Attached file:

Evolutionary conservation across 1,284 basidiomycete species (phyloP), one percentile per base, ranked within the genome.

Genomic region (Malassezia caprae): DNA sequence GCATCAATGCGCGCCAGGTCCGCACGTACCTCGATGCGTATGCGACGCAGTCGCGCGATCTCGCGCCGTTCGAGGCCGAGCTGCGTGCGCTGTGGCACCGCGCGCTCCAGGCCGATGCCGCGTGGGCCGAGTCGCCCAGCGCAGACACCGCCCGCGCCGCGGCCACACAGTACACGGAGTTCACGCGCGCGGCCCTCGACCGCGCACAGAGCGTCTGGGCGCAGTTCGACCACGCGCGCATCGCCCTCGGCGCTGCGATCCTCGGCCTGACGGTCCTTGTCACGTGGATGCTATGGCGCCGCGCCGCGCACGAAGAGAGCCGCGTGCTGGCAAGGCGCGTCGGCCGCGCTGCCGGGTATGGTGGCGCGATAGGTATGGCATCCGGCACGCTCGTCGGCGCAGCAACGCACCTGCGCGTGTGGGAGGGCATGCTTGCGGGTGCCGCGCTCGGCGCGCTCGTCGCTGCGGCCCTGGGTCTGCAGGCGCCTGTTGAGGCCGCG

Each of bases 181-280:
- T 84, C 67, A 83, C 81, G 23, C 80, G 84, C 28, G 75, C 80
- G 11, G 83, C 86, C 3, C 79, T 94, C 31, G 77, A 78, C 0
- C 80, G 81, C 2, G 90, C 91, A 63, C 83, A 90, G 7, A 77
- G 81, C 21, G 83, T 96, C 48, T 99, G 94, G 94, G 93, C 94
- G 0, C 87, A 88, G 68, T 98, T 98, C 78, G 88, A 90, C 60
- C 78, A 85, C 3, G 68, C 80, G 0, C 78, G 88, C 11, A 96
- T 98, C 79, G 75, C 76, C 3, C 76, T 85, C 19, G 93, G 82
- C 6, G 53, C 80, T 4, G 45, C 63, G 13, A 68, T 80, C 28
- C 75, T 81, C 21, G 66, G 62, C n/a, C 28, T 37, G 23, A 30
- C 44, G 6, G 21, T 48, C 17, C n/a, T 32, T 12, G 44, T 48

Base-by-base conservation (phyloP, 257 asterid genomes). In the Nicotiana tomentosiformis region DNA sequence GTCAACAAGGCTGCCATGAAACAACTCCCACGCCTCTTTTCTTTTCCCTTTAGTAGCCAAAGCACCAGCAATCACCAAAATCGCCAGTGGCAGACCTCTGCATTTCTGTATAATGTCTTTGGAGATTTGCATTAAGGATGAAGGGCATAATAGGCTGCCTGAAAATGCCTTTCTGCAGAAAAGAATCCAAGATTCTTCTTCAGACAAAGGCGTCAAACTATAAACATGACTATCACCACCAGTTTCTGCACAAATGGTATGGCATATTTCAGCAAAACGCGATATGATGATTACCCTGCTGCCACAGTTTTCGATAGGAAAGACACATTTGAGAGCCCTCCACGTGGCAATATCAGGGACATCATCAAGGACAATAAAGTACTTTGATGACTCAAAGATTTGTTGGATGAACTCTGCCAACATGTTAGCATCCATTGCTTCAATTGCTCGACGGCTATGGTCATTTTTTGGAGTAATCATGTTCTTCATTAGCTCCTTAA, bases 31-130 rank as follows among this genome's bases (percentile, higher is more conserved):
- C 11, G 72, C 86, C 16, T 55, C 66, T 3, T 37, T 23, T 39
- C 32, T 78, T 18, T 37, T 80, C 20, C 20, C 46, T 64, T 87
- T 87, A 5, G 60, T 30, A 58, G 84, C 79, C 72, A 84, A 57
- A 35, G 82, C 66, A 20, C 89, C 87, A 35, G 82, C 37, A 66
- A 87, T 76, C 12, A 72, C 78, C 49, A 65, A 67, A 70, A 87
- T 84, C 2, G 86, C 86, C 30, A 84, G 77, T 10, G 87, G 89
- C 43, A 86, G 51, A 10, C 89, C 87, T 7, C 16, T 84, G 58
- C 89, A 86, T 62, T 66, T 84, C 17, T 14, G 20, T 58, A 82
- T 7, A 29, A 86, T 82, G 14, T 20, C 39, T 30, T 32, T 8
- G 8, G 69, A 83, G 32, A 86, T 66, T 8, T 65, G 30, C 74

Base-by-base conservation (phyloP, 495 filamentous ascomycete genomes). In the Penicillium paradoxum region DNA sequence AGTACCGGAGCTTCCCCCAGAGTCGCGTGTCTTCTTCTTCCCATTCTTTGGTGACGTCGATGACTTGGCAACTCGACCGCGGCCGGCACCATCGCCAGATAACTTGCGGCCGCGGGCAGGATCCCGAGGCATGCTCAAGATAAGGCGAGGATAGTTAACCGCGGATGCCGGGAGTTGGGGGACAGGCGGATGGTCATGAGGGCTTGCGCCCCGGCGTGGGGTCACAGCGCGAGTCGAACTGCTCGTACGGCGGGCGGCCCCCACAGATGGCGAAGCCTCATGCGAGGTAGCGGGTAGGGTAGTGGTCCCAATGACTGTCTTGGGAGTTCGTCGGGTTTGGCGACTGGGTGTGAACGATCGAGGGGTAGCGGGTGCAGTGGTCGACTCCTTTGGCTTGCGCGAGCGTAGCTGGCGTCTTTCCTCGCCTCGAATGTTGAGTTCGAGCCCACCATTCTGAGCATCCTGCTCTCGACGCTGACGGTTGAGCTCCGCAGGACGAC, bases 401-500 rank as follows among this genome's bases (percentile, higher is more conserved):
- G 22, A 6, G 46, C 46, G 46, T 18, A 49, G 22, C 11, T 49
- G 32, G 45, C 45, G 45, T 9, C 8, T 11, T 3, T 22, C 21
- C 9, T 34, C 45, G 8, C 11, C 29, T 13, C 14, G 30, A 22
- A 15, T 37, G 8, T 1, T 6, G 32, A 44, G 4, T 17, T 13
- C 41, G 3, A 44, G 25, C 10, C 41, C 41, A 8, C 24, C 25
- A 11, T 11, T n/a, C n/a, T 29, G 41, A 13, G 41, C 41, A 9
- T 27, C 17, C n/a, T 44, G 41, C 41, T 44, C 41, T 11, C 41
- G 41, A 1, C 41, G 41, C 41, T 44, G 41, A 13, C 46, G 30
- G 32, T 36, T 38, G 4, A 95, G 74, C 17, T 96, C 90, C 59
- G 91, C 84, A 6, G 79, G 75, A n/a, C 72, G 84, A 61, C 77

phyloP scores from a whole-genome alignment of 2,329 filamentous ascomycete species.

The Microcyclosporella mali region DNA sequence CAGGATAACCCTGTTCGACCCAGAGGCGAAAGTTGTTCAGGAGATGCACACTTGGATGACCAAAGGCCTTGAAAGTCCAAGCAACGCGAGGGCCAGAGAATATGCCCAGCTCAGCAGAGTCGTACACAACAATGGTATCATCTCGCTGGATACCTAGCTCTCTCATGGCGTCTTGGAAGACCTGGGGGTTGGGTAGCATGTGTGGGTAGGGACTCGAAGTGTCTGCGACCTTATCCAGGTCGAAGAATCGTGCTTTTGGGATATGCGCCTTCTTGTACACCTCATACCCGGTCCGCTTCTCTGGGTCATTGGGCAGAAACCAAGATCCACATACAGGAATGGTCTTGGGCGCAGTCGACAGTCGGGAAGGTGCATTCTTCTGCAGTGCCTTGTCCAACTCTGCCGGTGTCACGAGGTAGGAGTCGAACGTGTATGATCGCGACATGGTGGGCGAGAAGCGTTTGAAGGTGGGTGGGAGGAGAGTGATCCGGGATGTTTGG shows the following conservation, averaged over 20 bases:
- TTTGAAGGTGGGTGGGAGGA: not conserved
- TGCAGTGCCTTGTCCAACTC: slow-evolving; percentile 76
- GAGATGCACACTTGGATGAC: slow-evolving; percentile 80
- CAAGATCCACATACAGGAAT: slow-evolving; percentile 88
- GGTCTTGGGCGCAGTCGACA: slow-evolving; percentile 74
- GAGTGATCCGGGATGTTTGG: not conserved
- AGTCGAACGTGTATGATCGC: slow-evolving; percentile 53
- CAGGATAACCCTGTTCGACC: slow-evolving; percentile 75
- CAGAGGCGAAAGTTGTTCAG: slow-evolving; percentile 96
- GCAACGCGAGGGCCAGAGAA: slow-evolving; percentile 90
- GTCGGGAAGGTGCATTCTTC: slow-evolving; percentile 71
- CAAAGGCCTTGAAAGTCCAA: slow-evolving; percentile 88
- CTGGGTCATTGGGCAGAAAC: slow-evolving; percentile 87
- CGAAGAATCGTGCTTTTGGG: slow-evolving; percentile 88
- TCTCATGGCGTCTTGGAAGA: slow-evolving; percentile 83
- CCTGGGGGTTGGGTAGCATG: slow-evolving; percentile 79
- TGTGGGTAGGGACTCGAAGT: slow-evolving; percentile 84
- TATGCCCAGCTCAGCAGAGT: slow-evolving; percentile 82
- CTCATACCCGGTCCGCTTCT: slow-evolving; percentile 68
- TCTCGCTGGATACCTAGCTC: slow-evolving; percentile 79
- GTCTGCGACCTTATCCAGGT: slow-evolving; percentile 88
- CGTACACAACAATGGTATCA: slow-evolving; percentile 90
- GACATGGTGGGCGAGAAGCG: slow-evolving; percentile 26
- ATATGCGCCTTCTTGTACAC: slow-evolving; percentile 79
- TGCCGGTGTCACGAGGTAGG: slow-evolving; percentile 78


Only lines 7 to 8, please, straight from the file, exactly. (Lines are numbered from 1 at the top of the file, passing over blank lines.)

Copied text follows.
- G 81, C 21, G 83, T 96, C 48, T 99, G 94, G 94, G 93, C 94
- G 0, C 87, A 88, G 68, T 98, T 98, C 78, G 88, A 90, C 60